The Fight for Cybersecurity Awareness

Investing in cybersecurity skills creates a safer digital world for everyone.

Erik Gross, Deputy CISO, QAD

April 8, 2024

3 Min Read
Digital blue umbrella made up of 1s and 0s fending off red skulls and crossbones, representing malware
Source: Mopic via Alamy Stock Photo


The recent movie The Beekeeper begins with a cyberattack against a victim unfamiliar with the tactics and techniques attackers use in today's technology-driven world. The film's protagonist, Adam Clay, played by Jason Statham, then goes on a digital vendetta to find the responsible adversaries and ensure they can't continue extorting victims through common cybercrimes.

As much as our security teams would love to do threat hunting like Clay, we lack the physical physique and combat skills. And we know spreading awareness is a far more effective approach. Keeping the workforce fully educated can be a monumental task. However, it's the one thing that can entirely mitigate threats that target individuals. Some of the new ways of training involve old techniques.

Adaptable > Repeatable

In cybersecurity, technology operates predictably, but humans do not. As security professionals, we need help remembering this. The distinction underscores the need for person-led training during an employee's onboarding. Interactive training acknowledges human complexity, emphasizing the importance of adaptability in response to new threats and individual learning styles. Unlike automated training, person-led approaches can quickly adjust to address unique challenges and learner needs, making them more effective in promoting a deep understanding of security practices.

How quickly can your organization adapt to AI-based threats? Since human error accounts for almost 90% of all data breaches, organizations that prioritize their work and resources on risk will have a difficult time finding anything more important than an educated workforce. Train people with people. Use security champions if your team needs more resources or has time zone constraints. But overall, try to do something other than automate the process. 

Build Storytellers

Creating a solid cybersecurity culture involves enabling employees to share their personal experiences with security issues openly. Most people have learned their most valuable security lessons based on stories from other people. Sharing security stories may not come naturally to employees, and we need to teach and promote this behavior. During training, ask employees to discuss how cybersecurity has personally affected them in the past. Ask them about their familiarity with safe password hygiene or social media posts. This open-discussion initiative can help them feel at ease with the topic and understand that the organization encourages it. 

Test the Response

Implementing specific tests and monitoring employee behavior is essential to gauge the effectiveness of a security program. We know new employees will receive the fake text message from the CEO requesting gift card purchases. Try a simple smishing or phishing simulation with new employees to see if they proactively reach out after detecting the attempt. If employees actively communicate with each other about phishing campaigns, share security-related news, or discuss various security topics, it shows they have a sense of confidence and proper education in cybersecurity. This level of engagement and vigilance among staff members highlights the program's effectiveness in fostering a proactive security culture. When you see it, be quick to reward it.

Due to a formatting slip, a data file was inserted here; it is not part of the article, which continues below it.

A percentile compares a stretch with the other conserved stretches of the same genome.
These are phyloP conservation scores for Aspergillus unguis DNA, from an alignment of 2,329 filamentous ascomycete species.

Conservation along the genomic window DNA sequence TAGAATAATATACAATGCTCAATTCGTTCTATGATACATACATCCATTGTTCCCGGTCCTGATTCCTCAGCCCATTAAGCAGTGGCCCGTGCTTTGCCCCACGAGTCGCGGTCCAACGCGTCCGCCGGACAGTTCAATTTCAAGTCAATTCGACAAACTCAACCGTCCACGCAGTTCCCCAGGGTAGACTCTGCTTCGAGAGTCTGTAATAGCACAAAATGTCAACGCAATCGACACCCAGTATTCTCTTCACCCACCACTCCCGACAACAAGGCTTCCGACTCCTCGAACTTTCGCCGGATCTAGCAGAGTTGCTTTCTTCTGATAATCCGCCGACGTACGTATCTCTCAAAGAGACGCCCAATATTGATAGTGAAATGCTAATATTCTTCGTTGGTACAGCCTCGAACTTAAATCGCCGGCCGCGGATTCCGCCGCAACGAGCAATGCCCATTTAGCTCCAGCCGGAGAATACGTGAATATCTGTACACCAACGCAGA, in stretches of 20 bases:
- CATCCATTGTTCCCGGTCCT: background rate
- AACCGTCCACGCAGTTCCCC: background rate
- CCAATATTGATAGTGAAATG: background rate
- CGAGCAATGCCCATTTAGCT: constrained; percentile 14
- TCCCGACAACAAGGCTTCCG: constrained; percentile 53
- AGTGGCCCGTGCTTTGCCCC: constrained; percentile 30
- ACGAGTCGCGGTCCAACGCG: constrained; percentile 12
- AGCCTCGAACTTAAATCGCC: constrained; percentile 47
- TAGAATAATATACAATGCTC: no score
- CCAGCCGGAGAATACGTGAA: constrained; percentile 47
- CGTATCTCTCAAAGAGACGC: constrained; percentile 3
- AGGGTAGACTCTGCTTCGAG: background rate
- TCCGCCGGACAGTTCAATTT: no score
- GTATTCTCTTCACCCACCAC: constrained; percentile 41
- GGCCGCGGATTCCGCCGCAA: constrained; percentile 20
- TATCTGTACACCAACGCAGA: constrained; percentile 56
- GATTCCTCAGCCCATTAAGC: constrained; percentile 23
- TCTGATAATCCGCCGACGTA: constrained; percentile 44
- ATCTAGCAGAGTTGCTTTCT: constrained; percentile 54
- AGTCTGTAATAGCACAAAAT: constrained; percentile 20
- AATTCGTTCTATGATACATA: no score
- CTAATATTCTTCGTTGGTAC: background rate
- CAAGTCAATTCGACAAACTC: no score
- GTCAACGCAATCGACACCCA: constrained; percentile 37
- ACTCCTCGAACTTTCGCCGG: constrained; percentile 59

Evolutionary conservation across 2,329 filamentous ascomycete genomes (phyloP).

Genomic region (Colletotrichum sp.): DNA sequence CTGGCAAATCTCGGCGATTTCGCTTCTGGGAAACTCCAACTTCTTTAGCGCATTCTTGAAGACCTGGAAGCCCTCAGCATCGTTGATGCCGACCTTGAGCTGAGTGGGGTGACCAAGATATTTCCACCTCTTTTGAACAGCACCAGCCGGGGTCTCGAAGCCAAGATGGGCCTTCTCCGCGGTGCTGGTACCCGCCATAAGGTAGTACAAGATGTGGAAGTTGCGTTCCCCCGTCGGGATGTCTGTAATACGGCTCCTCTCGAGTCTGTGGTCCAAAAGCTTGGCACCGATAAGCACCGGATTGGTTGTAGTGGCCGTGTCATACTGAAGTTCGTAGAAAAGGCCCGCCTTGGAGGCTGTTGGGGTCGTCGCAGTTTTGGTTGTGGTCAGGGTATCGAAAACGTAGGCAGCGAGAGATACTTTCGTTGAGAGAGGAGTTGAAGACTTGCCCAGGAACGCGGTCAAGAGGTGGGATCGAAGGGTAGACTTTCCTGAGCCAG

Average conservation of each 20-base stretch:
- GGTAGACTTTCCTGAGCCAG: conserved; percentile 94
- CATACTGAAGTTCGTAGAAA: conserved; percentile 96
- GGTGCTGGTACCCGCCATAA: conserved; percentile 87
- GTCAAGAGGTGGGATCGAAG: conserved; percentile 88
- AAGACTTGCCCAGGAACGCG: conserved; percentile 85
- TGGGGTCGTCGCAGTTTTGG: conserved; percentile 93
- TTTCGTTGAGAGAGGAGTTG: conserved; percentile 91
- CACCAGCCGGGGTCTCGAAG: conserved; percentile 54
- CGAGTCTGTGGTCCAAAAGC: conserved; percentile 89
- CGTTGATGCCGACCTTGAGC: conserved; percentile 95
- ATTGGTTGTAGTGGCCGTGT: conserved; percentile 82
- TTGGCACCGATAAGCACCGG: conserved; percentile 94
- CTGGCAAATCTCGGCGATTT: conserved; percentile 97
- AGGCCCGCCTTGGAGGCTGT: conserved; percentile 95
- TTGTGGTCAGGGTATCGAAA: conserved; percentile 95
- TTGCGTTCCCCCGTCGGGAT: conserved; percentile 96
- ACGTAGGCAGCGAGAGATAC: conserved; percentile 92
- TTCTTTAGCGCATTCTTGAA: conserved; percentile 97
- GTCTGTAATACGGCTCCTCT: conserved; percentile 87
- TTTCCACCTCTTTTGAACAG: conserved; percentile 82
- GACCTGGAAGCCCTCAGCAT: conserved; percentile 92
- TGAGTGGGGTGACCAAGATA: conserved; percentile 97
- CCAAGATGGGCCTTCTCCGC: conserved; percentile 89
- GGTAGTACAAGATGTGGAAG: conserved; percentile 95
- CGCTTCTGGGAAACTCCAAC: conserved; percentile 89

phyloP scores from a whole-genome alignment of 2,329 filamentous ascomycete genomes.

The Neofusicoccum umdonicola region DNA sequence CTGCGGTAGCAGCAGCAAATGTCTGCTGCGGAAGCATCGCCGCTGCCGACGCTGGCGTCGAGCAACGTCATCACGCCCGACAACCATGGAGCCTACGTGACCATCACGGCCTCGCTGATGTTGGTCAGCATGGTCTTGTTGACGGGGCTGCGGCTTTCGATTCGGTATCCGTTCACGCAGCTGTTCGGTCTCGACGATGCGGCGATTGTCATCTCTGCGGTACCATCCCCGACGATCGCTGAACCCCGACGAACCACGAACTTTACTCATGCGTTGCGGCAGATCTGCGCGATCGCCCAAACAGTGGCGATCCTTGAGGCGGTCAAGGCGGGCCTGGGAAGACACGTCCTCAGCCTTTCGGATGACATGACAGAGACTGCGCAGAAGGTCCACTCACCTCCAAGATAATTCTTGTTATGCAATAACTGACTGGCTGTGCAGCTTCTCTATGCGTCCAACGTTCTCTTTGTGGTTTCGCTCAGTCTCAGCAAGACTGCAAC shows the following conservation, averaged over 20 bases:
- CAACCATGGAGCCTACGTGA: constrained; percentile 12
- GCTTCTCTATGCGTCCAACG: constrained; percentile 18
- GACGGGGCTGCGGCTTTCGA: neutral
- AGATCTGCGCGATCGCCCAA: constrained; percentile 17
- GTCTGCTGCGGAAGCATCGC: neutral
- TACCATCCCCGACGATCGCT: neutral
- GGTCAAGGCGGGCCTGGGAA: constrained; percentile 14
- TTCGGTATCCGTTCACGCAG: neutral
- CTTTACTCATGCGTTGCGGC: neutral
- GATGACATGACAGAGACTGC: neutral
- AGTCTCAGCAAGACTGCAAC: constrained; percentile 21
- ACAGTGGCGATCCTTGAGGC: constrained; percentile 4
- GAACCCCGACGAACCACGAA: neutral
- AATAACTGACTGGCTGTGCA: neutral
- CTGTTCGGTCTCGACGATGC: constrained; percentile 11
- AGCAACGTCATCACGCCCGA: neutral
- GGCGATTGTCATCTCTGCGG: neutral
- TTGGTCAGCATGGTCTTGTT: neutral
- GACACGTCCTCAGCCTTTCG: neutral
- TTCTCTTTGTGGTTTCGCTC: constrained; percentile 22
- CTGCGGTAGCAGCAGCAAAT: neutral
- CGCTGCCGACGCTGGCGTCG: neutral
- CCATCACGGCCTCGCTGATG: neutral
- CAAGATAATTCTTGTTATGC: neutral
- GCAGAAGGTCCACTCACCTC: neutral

Unlike The Beekeeper, we won't be able to hunt down the adversaries and kick some butt. Instead, developing a robust security culture through awareness is our fight against cybercrime. Encouraging employees to share their experiences with security enables a sense of community and vigilance. Personalized training plays a critical role in this ecosystem. It's not just about delivering information; it's about tailoring the learning process to meet diverse needs and respond to emerging threats. We can assess how prepared our employees are to identify and counteract potential threats through testing.

The benefits of these strategies extend beyond the office walls. We're not merely educating our workforce; we're equipping them with knowledge that transcends the professional environment. This empowerment boosts their confidence, making them safer and more adept Internet users, at work and in their personal lives. By investing in their cybersecurity skills, we're contributing to a safer digital world for everyone.

About the Author(s)

Erik Gross

Deputy CISO, QAD

As the Deputy Chief Information Security Officer (CISO) at QAD, Erik Gross leads cybersecurity initiatives, blending his rich experience with a leadership ethos that encourages collaboration and adaptability. At Redzone, Erik was the Vice President of Security, where he was instrumental in developing the security program from the ground up. His professional roots in operational technology (OT) provided a firm understanding of industrial security challenges. His leadership emphasizes the essential role of people in cybersecurity, fostering a culture where teamwork and agility are crucial, thereby enhancing problem-solving and organizational responsiveness. His 15+ years of experience highlights a commitment to strengthening security practices while creating an environment where every team member's input is key to the collective cybersecurity effort.


Keep up with the latest cybersecurity threats, newly discovered vulnerabilities, data breach information, and emerging trends. Delivered daily or weekly right to your email inbox.

You May Also Like

More Insights